Location

China - Hekou - Yuanyang - Kunming - Da Li - Lijiang - Tiger Leaping Gorge - Shangri La - Daocheng - Litang - Kangding - Chengd

 ... Vietnam was astonishing and the ladies unforgettable. I would've liked to have stayed a week longer as planned but China, and especially the bereaucratically entangled Tibet, beckoned. Getting across the Lao Cai - Hekou border was easier than anticipated, except for the heat and my excessive perspiring and body odour. Though the latter two issues may have advanced my passage through. As expected, all my bags and parcels were opened and inspected. The only query was with regards to the packets of Imana super soya mince I was lugging around. I explained to them what they were and that under no circumstances were they going to confiscate any of them after all the kilometers we'd traversed together. Once out of the immigration office I was bombarded by everything Chinese. Vietnam was just a few minutes away but the culture, signboard, alphabetic and other differences were mind boggling. Fortunately whilst in Sa Pa I had received some directions to the bus station and to the Bank of China from some visiting Japanese tourists. That aided me in forging ahead ...

        
... Yuanyang, the area famous for rice terraces, was my first stop. Just on the outskirts of Hekou our driver was stopped by traffic officials. A short while later we were stopped again by immigration officials. They checked everyone's identification documents and recorded mine. This process of recording foreigners details happens often and especially in areas closer to the Tibetan border. The back road drive to the terraced town was scenic and enjoyable. Along the way we were delayed by a construction vehicle which had mechanical problems. While waiting around I noticed the massive earth moving operation taking place on the opposite banks of a wide, muddy Red River. Later along my journey I would learn just how enterprising the Chinese aim to be. I'm not sure if Mother Nature is going to allow them all the liberties they seem to be taking. I thought Vietnam was speeding ahead in terms of development and reconstruction, but China is leaving all it's South-East Asian neighbours literally and figuratively in it's dust ...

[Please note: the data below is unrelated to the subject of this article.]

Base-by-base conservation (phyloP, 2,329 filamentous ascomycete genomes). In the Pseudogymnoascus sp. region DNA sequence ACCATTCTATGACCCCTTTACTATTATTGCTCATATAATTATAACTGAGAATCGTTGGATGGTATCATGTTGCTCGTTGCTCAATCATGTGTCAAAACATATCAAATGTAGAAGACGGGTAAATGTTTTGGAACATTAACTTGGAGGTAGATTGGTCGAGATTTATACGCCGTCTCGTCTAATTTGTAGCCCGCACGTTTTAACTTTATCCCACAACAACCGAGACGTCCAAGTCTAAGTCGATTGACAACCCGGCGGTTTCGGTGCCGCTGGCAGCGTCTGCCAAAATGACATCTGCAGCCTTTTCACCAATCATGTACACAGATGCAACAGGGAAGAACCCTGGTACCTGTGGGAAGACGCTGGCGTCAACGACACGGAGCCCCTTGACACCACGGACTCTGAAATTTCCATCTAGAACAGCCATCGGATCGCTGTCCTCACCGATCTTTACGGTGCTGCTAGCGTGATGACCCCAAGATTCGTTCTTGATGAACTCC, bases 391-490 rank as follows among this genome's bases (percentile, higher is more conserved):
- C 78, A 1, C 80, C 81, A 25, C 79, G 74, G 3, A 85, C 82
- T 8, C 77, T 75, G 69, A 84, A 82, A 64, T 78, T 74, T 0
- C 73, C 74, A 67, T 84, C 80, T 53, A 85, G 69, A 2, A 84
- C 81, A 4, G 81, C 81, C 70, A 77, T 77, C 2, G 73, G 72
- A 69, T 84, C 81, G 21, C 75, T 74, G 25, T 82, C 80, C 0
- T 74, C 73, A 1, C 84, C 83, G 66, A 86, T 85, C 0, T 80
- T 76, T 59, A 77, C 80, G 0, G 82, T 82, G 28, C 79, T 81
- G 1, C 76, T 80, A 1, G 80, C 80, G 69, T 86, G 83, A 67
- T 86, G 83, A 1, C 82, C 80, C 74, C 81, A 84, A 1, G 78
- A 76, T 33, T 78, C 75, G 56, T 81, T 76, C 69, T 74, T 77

... at this particular point the surrounding mountain was being carved out and dumped into the Red River to make it narrower like a bottle-neck, for a future dam wall possibly. There are many other such schemes being implemented. I've seen mountains being carved, moved, held back and tunnelled through. I've seen concrete pylons facing a hill or mountain, standing idly like soldiers in a line, waiting for the rail or motorway tunnel to break through. I've also seen rivers being temporarily re-directed or dammed up. All of this is amazing but I'm not so sure how practical some of the projects are. As with most things 'Made in China', I fear a lot of the projects are doomed for disaster with time to come, and a lot of lives will be affected. I hope and pray my words don't come true ...
      
... unfortunately Yuanyang was not as appealing to me as it is made out to be. I saw many rice terraces but due to the lingering mist did not have any impressive views to be inspired by. The pictures one sees in brochures, postcards and magazines are actually taken a few kilometers away from Yuangyang and during a certain time and season. Admittedly I hadn't really thought about that at the time. The town itself is like present-day Hillbrow on a mountain side and without the exotic night-life. There is one road which winds it's way up the hill with homes, stores, offices, schools, etc. lining it on either side. In between some of these buildings are little alleys which stumble down and disappear around corners. The town also had a nauseas smell due to the open drainage system and poor hygiene conditions. Yuanyang probably has it's beautiful days but not while I was visiting ...